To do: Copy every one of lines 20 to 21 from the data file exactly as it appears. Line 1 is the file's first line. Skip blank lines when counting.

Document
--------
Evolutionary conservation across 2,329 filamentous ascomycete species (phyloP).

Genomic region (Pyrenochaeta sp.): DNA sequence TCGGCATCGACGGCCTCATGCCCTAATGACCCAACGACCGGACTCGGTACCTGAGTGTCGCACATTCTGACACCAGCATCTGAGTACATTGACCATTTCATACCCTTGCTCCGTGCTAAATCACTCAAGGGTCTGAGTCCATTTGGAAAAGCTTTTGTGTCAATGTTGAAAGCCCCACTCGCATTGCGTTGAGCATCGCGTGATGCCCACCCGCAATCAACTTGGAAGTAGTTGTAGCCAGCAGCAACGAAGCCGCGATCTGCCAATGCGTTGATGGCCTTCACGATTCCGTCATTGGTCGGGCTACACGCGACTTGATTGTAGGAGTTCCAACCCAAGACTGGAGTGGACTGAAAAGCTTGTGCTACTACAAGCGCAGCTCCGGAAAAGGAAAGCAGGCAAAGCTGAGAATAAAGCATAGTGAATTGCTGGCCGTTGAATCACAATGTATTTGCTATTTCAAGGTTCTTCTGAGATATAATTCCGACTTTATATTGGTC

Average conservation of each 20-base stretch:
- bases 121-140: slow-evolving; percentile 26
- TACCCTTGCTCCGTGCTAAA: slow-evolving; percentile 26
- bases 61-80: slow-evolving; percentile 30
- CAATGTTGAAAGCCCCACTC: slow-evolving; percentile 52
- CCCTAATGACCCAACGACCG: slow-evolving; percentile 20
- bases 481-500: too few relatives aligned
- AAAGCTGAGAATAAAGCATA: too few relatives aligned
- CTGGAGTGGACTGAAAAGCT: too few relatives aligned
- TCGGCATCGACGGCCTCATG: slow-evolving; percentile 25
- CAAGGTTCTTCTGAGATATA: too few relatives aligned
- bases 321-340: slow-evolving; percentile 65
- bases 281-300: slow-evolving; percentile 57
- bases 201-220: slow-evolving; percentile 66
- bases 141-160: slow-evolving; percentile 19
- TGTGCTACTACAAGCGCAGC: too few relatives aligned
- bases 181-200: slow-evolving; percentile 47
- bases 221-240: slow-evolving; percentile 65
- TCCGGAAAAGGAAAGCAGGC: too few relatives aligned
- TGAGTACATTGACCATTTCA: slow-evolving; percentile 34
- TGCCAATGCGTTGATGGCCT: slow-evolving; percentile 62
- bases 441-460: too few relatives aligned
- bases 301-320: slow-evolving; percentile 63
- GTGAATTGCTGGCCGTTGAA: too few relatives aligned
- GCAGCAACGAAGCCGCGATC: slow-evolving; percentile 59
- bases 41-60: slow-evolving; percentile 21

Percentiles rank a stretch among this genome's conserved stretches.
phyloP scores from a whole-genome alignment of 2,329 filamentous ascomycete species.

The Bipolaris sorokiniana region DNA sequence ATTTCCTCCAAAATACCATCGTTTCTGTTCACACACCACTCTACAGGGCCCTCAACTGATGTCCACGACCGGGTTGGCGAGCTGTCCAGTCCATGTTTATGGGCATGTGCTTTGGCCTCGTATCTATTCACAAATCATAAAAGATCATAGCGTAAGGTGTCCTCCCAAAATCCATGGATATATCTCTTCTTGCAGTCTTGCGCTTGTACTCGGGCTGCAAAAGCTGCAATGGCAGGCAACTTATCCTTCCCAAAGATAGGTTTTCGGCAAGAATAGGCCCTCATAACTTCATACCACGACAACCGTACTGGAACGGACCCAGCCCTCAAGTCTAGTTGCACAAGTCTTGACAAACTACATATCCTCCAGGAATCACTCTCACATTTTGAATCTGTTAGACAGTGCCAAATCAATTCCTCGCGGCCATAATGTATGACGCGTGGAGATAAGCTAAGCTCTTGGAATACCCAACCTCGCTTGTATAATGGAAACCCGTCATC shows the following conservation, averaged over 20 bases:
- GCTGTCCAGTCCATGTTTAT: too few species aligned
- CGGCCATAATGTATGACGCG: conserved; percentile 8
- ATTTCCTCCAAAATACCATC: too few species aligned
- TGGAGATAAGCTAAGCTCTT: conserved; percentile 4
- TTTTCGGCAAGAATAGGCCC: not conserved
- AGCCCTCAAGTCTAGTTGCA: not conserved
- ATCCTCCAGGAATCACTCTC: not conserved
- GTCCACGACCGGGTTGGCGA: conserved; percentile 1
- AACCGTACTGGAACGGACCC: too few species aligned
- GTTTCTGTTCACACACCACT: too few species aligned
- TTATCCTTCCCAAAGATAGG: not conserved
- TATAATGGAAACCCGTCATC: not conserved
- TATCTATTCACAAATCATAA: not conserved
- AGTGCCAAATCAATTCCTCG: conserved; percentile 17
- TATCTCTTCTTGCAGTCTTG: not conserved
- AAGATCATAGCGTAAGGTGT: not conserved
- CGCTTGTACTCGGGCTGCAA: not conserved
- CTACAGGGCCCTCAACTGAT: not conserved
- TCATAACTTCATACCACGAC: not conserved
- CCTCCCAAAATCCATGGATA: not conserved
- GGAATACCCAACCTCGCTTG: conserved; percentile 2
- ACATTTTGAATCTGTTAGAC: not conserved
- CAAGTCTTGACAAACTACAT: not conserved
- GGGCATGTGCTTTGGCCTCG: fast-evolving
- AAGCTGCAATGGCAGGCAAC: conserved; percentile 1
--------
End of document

- bases 221-240: slow-evolving; percentile 65
- TCCGGAAAAGGAAAGCAGGC: too few relatives aligned